Psh, trolls like being fed.

Bah, true, but I've always had a compassion for feeding the hungry. I should know better...
2 persons have voted this message useful



jiajia
Newbie
China
Joined 4635 days ago

17 posts - 26 votes
Speaks: Mandarin*

 
 Message 46 of 68
15 October 2011 at 8:01am | IP Logged 
Let's get straight to the point, IMHO it mainly depends how you yourself define the term “important”, and what you think are the decisive factors in your judgement, economic power, total population, social order, moral standard, cultural influence, science and technology, gap between the rich and the poor, whether English is widely, correctly spoken or not, and whatever else. Each individual definition of the word “important” may reach a rather different conclusion, sometimes there's still a lot of prejudice against certain country or certain language during the course of lively debate.

Well, I was going to vote for French and Spanish, a pity this is a single-choice question, so, from a Chinese or a personal perspective, I voted for French at last, actually I don't care how many French ex-colonies there are in Africa or somewhere, nor do I care whether they belong to the poorest part of the world, that's to say what attracts me most to French is France itself, together with Switzerland, Belgium, Quebec etc.

Russian had once been highly popular in the 1950s ~1960s in mainland China before English took its place to be compulsory, since then the popularity of Russian has gradually fallen into decline, if I remember rightly, its influence on Eastern Europe has already weakened to some extent and, what's more, it was said Russia's population would keep shrinking based on an authoritative report.

As for Arabic, no offence, I personally think it won't qualify as the 2nd or 3rd most important language until the Arab world manages to tackle a series of problems successfully, especially security threat which has always been a burning issue in the Middle East. We wish you (Arabic speakers) a peaceful world without any terrorist attacks and body bombs.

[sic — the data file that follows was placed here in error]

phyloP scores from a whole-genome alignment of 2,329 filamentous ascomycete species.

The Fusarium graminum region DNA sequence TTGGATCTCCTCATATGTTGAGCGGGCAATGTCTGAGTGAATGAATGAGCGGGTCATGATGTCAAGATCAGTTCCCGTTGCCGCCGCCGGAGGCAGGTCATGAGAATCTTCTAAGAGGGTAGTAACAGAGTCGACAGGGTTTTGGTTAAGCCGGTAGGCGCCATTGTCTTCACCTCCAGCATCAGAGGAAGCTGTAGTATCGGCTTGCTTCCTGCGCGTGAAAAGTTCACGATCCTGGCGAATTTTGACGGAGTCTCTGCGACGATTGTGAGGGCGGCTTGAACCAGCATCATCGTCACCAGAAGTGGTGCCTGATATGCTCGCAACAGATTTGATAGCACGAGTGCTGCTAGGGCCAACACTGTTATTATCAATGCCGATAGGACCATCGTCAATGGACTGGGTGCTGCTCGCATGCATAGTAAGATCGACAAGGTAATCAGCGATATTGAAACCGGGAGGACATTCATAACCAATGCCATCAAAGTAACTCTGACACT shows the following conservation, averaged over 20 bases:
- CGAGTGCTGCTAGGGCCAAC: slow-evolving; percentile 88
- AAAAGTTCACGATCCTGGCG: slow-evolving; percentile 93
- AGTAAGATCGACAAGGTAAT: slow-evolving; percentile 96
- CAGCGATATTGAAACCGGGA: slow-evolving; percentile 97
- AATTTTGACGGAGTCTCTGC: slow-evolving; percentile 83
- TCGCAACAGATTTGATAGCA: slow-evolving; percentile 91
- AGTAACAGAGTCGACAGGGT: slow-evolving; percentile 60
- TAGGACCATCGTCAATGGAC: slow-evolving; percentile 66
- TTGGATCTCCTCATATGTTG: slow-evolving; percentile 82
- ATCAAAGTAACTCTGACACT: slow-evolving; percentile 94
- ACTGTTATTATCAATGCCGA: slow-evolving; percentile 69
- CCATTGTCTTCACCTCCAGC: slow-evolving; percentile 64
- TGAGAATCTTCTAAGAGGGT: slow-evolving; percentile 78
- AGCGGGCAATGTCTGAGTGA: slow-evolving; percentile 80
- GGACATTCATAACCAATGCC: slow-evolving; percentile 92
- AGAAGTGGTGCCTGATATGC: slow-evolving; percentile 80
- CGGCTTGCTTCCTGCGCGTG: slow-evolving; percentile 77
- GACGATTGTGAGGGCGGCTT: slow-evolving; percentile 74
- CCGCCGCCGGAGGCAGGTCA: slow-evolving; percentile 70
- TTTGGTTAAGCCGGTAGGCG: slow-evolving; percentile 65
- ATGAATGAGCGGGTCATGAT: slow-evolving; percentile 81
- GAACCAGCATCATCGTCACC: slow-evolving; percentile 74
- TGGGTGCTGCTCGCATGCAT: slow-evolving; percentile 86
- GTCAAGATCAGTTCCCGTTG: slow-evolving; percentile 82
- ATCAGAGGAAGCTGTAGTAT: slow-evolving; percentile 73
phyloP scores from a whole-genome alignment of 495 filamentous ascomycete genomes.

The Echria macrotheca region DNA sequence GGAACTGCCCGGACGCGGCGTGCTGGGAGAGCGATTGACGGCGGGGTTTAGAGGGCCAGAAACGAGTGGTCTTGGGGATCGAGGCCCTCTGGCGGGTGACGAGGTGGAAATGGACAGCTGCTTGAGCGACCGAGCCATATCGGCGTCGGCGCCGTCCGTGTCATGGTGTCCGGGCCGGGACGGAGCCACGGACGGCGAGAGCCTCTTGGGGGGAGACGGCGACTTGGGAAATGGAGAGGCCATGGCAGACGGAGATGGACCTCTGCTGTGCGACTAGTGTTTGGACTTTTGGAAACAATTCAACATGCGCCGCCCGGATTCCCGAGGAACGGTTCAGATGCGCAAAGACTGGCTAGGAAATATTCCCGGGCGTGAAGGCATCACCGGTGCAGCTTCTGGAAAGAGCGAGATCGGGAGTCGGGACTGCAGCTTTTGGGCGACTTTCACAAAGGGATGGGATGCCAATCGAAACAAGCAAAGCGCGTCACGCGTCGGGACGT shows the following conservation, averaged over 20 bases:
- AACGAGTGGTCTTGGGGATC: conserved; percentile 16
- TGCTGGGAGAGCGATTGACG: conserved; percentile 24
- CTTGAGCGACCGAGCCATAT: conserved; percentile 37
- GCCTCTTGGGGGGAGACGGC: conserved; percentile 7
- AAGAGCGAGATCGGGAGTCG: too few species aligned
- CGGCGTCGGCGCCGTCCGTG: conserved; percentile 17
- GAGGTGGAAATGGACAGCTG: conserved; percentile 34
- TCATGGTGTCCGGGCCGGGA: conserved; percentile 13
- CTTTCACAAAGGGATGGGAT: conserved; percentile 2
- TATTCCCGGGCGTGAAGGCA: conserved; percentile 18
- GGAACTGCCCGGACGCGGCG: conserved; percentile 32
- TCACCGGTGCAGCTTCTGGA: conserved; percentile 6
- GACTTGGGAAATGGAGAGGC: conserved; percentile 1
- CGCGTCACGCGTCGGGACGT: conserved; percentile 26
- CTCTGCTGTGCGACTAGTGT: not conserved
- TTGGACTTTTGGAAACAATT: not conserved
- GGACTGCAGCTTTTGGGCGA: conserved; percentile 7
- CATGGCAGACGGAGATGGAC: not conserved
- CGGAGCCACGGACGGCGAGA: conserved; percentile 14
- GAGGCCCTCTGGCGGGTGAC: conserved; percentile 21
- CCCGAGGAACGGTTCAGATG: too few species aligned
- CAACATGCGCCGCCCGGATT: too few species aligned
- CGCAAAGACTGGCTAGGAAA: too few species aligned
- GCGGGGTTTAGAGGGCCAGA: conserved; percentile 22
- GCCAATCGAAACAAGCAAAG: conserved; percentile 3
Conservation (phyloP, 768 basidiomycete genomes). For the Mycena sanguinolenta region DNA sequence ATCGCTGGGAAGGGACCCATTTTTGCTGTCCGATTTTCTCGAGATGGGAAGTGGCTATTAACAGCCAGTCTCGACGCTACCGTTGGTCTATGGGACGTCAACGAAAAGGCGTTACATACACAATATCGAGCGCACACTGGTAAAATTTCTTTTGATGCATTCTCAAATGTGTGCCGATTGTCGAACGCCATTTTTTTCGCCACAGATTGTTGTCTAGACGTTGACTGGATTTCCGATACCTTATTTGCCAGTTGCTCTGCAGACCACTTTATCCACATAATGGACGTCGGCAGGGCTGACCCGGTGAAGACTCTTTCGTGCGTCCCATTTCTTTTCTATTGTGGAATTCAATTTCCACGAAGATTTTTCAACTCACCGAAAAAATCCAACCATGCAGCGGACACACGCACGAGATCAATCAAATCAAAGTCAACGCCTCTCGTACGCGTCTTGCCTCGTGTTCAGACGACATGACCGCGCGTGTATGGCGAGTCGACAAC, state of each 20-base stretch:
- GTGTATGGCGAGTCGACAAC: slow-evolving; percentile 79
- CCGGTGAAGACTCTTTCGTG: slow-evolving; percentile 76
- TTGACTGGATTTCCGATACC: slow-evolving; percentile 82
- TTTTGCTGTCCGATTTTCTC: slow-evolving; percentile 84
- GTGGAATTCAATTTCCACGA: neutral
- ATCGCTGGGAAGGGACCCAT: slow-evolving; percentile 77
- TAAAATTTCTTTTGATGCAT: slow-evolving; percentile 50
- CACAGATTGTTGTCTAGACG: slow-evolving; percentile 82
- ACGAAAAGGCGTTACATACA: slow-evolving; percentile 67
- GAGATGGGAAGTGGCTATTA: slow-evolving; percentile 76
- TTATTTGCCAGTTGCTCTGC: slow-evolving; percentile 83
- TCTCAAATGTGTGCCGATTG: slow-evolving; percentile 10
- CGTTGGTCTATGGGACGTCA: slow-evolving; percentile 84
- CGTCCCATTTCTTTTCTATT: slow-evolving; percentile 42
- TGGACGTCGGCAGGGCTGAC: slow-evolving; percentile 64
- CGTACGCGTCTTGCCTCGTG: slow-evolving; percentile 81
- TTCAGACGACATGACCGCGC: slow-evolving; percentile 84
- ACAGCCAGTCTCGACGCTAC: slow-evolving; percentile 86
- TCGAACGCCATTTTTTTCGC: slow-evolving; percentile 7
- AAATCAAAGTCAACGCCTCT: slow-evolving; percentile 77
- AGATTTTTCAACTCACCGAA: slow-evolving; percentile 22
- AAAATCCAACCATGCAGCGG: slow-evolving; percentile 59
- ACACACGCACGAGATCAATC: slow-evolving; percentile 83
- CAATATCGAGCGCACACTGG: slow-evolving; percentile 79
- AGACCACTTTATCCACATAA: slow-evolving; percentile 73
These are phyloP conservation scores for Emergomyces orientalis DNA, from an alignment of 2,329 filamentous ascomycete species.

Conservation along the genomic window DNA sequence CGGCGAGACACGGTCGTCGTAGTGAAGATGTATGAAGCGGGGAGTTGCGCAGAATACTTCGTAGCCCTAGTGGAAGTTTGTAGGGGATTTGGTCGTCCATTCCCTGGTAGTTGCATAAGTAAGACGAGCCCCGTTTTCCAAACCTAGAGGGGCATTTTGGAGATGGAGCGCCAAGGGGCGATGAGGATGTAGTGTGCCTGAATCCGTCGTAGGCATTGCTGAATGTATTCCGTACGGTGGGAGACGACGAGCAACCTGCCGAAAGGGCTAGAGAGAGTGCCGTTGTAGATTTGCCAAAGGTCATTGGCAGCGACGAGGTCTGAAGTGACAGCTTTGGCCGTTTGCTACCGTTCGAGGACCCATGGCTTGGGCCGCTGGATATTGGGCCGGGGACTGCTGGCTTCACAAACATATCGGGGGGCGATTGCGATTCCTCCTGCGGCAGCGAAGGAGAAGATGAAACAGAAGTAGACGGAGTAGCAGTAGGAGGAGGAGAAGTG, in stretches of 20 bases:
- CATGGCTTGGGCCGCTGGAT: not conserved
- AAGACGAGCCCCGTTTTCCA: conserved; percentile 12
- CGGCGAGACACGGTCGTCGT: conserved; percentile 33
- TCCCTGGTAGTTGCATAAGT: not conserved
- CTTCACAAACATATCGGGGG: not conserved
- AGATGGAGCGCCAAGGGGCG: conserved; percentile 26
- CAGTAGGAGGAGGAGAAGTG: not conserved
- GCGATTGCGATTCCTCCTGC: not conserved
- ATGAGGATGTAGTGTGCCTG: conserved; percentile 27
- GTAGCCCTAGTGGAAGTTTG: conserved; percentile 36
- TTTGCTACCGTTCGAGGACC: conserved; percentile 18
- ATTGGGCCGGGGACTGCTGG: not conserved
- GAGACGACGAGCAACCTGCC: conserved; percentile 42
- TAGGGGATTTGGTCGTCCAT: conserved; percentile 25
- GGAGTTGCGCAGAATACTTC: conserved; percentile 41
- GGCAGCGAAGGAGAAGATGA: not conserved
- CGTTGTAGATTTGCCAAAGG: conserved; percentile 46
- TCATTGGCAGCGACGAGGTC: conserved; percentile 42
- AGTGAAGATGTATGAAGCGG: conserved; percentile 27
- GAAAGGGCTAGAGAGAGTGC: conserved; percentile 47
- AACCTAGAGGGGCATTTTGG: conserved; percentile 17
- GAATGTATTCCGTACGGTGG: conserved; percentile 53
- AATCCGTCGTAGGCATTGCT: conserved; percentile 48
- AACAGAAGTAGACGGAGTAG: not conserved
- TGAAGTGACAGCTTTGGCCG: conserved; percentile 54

2 persons have voted this message useful



Solfrid Cristin
Heptaglot
Winner TAC 2011 & 2012
Senior Member
Norway
Joined 5111 days ago

4143 posts - 8864 votes 
Speaks: Norwegian*, Spanish, Swedish, French, English, German, Italian
Studies: Russian

 
 Message 47 of 68
15 October 2011 at 3:57pm | IP Logged 
nway wrote:
Solfrid Cristin wrote:
However when I see that the life expectancy among speakers of Arabic and Indonesian is set way above speakers of Norwegian, I am reminded of the three types of lies: Lies, damned lies and statistics. Don't get me wrong, I am sure nway has done a great job with it, but there simply must be an error somewhere. Either that or I have completey misunderstood what is being measured.

It was life expectancy per GDP per capita (adjusted for purchasing power), which measures the resilience of the population's ability to thrive despite
not necessarily being wealthy. In other words, the Vietnamese and Japanese, though of extremely varying levels of wealth, both live much longer than
the rest of the world relative to their wealth. By contrast, Russian life expectancy is much shorter than the relative wealth of Russia, per capita, would
suggest. There are various ways to manipulate the two variables to produce the final score, but the way I did so equalizes the culturally identical regions
of Hong Kong and mainland China, which is a good indicator that there is some intrinsic logic to this methodology. The reason Norway is so low is likely
due to the fact that Norwegian GDP per capita is so high. :)


Thank you nway, then I had completely misunderstood what was being measured. I am afraid I am better with languages than with figures...

I must say that I have never met such a combination of passion and knowledge in championing a language. I have never really considered studying Mandarin, because I currently have no use for it, and I figure that if it at some point does become a neccesity to know it, I will be too old for it to be relevant to me. If I however ever do decide to learn Mandarin, you will be 80% responsible :-)
1 person has voted this message useful



Bao
Diglot
Senior Member
Germany
tinyurl.com/pe4kqe5
Joined 5543 days ago

2256 posts - 4046 votes 
Speaks: German*, English
Studies: French, Spanish, Japanese, Mandarin

 
 Message 48 of 68
15 October 2011 at 4:47pm | IP Logged 
Sennin wrote:
The fact is that Confucius institutes are popping up everywhere, and I'm seriously tempted.

I know where the one in my city is. And I'm seriously tempted too. Maybe they do have morning classes?


1 person has voted this message useful